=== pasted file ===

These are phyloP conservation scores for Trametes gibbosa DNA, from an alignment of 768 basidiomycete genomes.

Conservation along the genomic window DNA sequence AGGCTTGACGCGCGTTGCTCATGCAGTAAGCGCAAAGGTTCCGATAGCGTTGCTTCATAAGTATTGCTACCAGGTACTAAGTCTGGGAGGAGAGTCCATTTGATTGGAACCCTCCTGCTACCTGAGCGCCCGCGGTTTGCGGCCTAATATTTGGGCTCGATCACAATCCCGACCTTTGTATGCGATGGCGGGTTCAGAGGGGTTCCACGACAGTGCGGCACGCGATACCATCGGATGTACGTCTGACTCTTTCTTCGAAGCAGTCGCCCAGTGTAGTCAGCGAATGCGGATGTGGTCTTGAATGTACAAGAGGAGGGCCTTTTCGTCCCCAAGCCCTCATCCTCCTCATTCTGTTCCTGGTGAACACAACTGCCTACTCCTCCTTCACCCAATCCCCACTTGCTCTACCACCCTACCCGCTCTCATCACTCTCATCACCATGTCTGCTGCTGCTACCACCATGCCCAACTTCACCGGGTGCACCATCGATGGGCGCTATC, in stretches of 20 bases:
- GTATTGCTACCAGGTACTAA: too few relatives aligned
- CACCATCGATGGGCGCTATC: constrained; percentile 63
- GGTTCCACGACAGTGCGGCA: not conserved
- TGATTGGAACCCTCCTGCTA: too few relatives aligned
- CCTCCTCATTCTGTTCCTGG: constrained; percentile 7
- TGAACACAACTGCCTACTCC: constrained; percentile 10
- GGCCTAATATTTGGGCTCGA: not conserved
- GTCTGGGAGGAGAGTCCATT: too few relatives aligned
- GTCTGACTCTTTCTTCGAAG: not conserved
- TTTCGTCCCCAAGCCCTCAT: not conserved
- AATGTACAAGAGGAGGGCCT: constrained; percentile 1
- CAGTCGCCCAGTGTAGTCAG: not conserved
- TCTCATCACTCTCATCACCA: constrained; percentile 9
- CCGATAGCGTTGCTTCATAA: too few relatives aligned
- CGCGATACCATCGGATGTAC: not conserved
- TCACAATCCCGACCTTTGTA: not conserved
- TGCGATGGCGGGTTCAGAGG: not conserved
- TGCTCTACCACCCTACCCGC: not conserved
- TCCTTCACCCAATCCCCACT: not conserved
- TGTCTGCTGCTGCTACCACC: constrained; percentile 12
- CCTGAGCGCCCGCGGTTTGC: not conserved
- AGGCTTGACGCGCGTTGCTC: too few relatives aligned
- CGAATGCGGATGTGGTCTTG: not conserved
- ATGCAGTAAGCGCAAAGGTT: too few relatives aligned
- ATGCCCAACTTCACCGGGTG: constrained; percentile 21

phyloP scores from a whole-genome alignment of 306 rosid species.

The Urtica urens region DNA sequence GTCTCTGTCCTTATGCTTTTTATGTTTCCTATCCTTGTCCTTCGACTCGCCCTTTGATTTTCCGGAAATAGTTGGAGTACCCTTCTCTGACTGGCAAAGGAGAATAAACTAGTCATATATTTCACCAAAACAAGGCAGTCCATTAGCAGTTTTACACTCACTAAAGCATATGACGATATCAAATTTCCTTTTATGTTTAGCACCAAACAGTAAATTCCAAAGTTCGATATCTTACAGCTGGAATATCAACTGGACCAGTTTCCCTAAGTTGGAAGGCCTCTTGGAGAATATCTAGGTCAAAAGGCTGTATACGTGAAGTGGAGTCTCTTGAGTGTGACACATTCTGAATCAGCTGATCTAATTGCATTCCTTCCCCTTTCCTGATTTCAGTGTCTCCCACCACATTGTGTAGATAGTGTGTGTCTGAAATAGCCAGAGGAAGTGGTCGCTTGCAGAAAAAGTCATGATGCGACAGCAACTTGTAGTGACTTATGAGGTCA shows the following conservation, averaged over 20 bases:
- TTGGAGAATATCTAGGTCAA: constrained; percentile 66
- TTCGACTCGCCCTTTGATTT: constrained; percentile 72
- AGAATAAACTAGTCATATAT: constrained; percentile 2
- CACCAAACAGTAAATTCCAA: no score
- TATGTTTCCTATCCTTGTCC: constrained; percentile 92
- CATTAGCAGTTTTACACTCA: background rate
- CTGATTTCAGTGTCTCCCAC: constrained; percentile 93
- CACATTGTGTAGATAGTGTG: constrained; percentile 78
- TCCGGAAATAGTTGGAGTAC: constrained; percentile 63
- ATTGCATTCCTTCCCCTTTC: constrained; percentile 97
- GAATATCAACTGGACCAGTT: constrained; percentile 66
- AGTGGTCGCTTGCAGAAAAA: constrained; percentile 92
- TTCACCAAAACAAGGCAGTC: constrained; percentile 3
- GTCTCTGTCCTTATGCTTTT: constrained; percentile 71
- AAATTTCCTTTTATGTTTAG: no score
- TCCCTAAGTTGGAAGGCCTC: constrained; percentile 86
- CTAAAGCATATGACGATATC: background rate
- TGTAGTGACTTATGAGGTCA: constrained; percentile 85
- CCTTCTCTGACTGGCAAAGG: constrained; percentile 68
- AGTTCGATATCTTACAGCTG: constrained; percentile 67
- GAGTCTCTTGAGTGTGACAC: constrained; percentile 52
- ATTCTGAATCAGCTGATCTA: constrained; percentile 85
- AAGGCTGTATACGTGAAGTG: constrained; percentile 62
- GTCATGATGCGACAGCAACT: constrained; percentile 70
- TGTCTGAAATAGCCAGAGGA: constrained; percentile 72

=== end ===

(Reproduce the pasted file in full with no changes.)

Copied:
These are phyloP conservation scores for Trametes gibbosa DNA, from an alignment of 768 basidiomycete genomes.

Conservation along the genomic window DNA sequence AGGCTTGACGCGCGTTGCTCATGCAGTAAGCGCAAAGGTTCCGATAGCGTTGCTTCATAAGTATTGCTACCAGGTACTAAGTCTGGGAGGAGAGTCCATTTGATTGGAACCCTCCTGCTACCTGAGCGCCCGCGGTTTGCGGCCTAATATTTGGGCTCGATCACAATCCCGACCTTTGTATGCGATGGCGGGTTCAGAGGGGTTCCACGACAGTGCGGCACGCGATACCATCGGATGTACGTCTGACTCTTTCTTCGAAGCAGTCGCCCAGTGTAGTCAGCGAATGCGGATGTGGTCTTGAATGTACAAGAGGAGGGCCTTTTCGTCCCCAAGCCCTCATCCTCCTCATTCTGTTCCTGGTGAACACAACTGCCTACTCCTCCTTCACCCAATCCCCACTTGCTCTACCACCCTACCCGCTCTCATCACTCTCATCACCATGTCTGCTGCTGCTACCACCATGCCCAACTTCACCGGGTGCACCATCGATGGGCGCTATC, in stretches of 20 bases:
- GTATTGCTACCAGGTACTAA: too few relatives aligned
- CACCATCGATGGGCGCTATC: constrained; percentile 63
- GGTTCCACGACAGTGCGGCA: not conserved
- TGATTGGAACCCTCCTGCTA: too few relatives aligned
- CCTCCTCATTCTGTTCCTGG: constrained; percentile 7
- TGAACACAACTGCCTACTCC: constrained; percentile 10
- GGCCTAATATTTGGGCTCGA: not conserved
- GTCTGGGAGGAGAGTCCATT: too few relatives aligned
- GTCTGACTCTTTCTTCGAAG: not conserved
- TTTCGTCCCCAAGCCCTCAT: not conserved
- AATGTACAAGAGGAGGGCCT: constrained; percentile 1
- CAGTCGCCCAGTGTAGTCAG: not conserved
- TCTCATCACTCTCATCACCA: constrained; percentile 9
- CCGATAGCGTTGCTTCATAA: too few relatives aligned
- CGCGATACCATCGGATGTAC: not conserved
- TCACAATCCCGACCTTTGTA: not conserved
- TGCGATGGCGGGTTCAGAGG: not conserved
- TGCTCTACCACCCTACCCGC: not conserved
- TCCTTCACCCAATCCCCACT: not conserved
- TGTCTGCTGCTGCTACCACC: constrained; percentile 12
- CCTGAGCGCCCGCGGTTTGC: not conserved
- AGGCTTGACGCGCGTTGCTC: too few relatives aligned
- CGAATGCGGATGTGGTCTTG: not conserved
- ATGCAGTAAGCGCAAAGGTT: too few relatives aligned
- ATGCCCAACTTCACCGGGTG: constrained; percentile 21

phyloP scores from a whole-genome alignment of 306 rosid species.

The Urtica urens region DNA sequence GTCTCTGTCCTTATGCTTTTTATGTTTCCTATCCTTGTCCTTCGACTCGCCCTTTGATTTTCCGGAAATAGTTGGAGTACCCTTCTCTGACTGGCAAAGGAGAATAAACTAGTCATATATTTCACCAAAACAAGGCAGTCCATTAGCAGTTTTACACTCACTAAAGCATATGACGATATCAAATTTCCTTTTATGTTTAGCACCAAACAGTAAATTCCAAAGTTCGATATCTTACAGCTGGAATATCAACTGGACCAGTTTCCCTAAGTTGGAAGGCCTCTTGGAGAATATCTAGGTCAAAAGGCTGTATACGTGAAGTGGAGTCTCTTGAGTGTGACACATTCTGAATCAGCTGATCTAATTGCATTCCTTCCCCTTTCCTGATTTCAGTGTCTCCCACCACATTGTGTAGATAGTGTGTGTCTGAAATAGCCAGAGGAAGTGGTCGCTTGCAGAAAAAGTCATGATGCGACAGCAACTTGTAGTGACTTATGAGGTCA shows the following conservation, averaged over 20 bases:
- TTGGAGAATATCTAGGTCAA: constrained; percentile 66
- TTCGACTCGCCCTTTGATTT: constrained; percentile 72
- AGAATAAACTAGTCATATAT: constrained; percentile 2
- CACCAAACAGTAAATTCCAA: no score
- TATGTTTCCTATCCTTGTCC: constrained; percentile 92
- CATTAGCAGTTTTACACTCA: background rate
- CTGATTTCAGTGTCTCCCAC: constrained; percentile 93
- CACATTGTGTAGATAGTGTG: constrained; percentile 78
- TCCGGAAATAGTTGGAGTAC: constrained; percentile 63
- ATTGCATTCCTTCCCCTTTC: constrained; percentile 97
- GAATATCAACTGGACCAGTT: constrained; percentile 66
- AGTGGTCGCTTGCAGAAAAA: constrained; percentile 92
- TTCACCAAAACAAGGCAGTC: constrained; percentile 3
- GTCTCTGTCCTTATGCTTTT: constrained; percentile 71
- AAATTTCCTTTTATGTTTAG: no score
- TCCCTAAGTTGGAAGGCCTC: constrained; percentile 86
- CTAAAGCATATGACGATATC: background rate
- TGTAGTGACTTATGAGGTCA: constrained; percentile 85
- CCTTCTCTGACTGGCAAAGG: constrained; percentile 68
- AGTTCGATATCTTACAGCTG: constrained; percentile 67
- GAGTCTCTTGAGTGTGACAC: constrained; percentile 52
- ATTCTGAATCAGCTGATCTA: constrained; percentile 85
- AAGGCTGTATACGTGAAGTG: constrained; percentile 62
- GTCATGATGCGACAGCAACT: constrained; percentile 70
- TGTCTGAAATAGCCAGAGGA: constrained; percentile 72